Varavut Limpasuvan, associate professor of physics at Coastal Carolina University, recently received a $282,000 award from the National Aeronautics and Space Administration (NASA) to study the physical properties of small-scale atmospheric waves (known as "gravity waves") over the wintertime polar region.
According to Limpasuvan, these waves can have tremendous impact on near-surface weather and the polar vortex in the stratosphere. Understanding their behaviors and influence will improve the ability of scientists to assess climate variability.
The proposed study is part of NASA's participation in "The International Polar Year" (IPY), a program that focuses on the Arctic and the Antarctic from March 2007 to March 2009. The program is organized jointly by the International Council for Science and the World Meteorological Organization.
Limpasuvan, principal investigator of the grant, and co-investigator Dong Wu of the NASA Jet Propulsion Lab will collaborate with scientists at NASA Goddard Space Flight Center and the Norwegian Institute of Air Research to simulate these waves using computer models and compare the simulations with various IPY observations.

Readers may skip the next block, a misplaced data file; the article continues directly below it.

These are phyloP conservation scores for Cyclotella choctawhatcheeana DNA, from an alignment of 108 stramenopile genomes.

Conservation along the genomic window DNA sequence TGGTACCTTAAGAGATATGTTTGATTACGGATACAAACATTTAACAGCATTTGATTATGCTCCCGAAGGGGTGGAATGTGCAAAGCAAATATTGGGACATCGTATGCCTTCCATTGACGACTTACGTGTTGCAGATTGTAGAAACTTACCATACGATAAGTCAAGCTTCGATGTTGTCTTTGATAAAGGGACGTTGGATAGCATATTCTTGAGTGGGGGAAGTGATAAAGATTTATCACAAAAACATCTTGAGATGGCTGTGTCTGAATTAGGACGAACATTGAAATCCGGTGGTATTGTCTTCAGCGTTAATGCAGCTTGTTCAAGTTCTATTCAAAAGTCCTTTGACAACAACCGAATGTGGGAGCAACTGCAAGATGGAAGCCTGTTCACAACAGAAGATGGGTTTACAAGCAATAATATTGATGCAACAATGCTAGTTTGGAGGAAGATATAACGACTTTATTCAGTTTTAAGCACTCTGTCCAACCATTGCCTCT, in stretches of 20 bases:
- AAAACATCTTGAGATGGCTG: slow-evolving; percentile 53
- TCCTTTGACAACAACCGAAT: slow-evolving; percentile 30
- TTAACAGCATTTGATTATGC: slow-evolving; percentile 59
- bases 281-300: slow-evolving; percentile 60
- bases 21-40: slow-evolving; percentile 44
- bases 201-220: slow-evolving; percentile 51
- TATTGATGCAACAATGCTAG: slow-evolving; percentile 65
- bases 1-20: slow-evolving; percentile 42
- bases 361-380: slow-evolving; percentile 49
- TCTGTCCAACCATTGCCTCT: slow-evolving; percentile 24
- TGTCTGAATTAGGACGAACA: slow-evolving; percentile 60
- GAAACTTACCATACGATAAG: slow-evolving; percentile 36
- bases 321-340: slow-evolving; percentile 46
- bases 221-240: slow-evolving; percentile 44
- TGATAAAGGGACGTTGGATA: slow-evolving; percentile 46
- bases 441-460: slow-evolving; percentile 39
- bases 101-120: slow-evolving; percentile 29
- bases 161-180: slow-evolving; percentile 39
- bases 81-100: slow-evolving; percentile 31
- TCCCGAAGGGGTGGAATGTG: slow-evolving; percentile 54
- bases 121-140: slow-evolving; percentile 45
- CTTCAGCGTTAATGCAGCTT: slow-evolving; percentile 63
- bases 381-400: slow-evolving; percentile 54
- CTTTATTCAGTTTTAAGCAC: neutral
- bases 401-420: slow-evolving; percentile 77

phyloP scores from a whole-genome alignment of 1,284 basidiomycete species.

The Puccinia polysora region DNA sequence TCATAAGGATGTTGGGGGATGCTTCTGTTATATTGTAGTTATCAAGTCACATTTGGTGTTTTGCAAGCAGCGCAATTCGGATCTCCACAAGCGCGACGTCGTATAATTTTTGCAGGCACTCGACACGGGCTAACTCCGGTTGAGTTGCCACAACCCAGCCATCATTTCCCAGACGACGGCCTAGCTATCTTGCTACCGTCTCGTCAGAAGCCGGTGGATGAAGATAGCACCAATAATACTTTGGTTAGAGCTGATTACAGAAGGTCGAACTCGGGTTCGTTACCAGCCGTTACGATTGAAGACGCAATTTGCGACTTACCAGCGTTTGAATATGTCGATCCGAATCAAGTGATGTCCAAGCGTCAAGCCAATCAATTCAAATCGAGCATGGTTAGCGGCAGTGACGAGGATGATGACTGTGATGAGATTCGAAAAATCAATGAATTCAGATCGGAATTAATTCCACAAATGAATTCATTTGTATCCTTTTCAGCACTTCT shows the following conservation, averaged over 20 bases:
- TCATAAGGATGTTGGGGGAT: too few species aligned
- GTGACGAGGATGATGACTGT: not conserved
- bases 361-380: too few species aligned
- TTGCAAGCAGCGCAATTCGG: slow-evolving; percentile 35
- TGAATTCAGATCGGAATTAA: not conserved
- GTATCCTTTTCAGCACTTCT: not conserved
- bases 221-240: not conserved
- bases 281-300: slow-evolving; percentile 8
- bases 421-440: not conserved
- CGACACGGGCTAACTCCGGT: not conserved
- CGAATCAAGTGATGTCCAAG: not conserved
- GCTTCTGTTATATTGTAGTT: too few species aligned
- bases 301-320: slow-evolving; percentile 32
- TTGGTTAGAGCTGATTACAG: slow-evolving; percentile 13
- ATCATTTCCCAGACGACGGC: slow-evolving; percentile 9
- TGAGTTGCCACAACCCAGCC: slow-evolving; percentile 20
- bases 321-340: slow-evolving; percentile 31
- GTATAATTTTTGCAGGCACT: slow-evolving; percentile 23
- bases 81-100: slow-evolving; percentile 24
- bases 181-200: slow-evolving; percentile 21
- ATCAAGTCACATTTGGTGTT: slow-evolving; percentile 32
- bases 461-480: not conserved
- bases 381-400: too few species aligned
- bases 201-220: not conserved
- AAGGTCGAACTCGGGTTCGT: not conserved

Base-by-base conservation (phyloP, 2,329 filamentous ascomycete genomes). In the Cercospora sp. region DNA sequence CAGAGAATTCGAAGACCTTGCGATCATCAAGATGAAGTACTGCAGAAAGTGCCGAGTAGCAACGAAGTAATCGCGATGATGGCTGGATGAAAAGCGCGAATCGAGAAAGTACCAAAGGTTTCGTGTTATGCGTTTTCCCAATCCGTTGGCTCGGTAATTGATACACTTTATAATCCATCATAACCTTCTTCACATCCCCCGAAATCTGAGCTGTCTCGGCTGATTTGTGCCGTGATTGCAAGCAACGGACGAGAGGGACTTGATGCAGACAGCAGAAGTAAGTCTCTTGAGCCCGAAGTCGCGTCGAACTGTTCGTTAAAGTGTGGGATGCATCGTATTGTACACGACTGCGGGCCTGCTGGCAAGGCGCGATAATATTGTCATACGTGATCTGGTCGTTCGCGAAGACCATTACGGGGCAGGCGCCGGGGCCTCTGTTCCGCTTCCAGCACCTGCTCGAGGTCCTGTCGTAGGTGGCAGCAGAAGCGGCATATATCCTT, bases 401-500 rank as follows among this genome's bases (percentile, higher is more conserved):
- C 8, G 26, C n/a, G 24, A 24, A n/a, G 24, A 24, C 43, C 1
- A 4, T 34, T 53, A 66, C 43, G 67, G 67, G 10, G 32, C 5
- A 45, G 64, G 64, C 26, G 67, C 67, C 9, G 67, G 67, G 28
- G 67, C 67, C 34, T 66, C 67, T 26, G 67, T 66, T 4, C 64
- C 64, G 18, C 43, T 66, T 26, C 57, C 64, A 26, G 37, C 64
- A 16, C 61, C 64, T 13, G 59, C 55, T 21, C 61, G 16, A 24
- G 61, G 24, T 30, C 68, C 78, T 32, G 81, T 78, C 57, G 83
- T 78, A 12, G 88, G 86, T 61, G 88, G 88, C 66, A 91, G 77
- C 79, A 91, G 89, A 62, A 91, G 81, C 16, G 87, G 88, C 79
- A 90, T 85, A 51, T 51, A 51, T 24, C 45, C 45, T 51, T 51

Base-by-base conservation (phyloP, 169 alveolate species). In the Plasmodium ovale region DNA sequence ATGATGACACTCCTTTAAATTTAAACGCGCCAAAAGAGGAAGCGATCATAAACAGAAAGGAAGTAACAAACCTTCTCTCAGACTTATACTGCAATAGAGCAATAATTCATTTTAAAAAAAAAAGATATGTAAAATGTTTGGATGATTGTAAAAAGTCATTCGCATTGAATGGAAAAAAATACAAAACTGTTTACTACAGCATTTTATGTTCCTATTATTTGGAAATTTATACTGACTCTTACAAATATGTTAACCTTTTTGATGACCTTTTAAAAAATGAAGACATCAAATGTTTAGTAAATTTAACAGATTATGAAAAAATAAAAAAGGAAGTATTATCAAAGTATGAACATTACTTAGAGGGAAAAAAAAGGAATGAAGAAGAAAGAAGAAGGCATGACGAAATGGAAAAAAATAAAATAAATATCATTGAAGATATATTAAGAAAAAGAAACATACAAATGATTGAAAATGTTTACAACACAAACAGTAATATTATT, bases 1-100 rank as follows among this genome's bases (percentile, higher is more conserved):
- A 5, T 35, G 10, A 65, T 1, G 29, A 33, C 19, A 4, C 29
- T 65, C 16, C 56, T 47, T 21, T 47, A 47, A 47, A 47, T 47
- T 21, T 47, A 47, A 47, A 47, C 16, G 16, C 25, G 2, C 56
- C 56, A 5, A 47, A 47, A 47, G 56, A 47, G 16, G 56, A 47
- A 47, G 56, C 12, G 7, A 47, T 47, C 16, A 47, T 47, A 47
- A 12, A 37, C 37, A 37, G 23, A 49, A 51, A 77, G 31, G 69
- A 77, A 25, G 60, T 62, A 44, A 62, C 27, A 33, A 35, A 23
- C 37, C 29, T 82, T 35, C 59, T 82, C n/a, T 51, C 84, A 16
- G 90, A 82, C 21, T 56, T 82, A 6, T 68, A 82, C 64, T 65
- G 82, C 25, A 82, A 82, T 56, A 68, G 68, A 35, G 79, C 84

"I am excited to represent CCU as a participant in this large international effort to further our understanding of the rapidly changing polar region," said Limpasuvan. "This collaboration includes an extended research visit to Norway and sharing data with other IPY scientists. We intend to include our physics students in this project."
Prior to joining the Coastal faculty in 2000, Limpasuvan earned bachelor's degrees in physics and mechanical engineering from Occidental College and the California Institute of Technology, respectively. He earned a doctorate degree in atmospheric sciences from the University of Washington and was appointed to a research associate position at the Joint Institute for Study for the Atmosphere and Ocean in Seattle, Wash. He was CCU's Teacher of the Year in 2000-2001 and South Carolina's Distinguished Professor in 2001. Recently, he was awarded the 2007 South Carolina Governor's Young Scientist Award for Excellence in Scientific Research.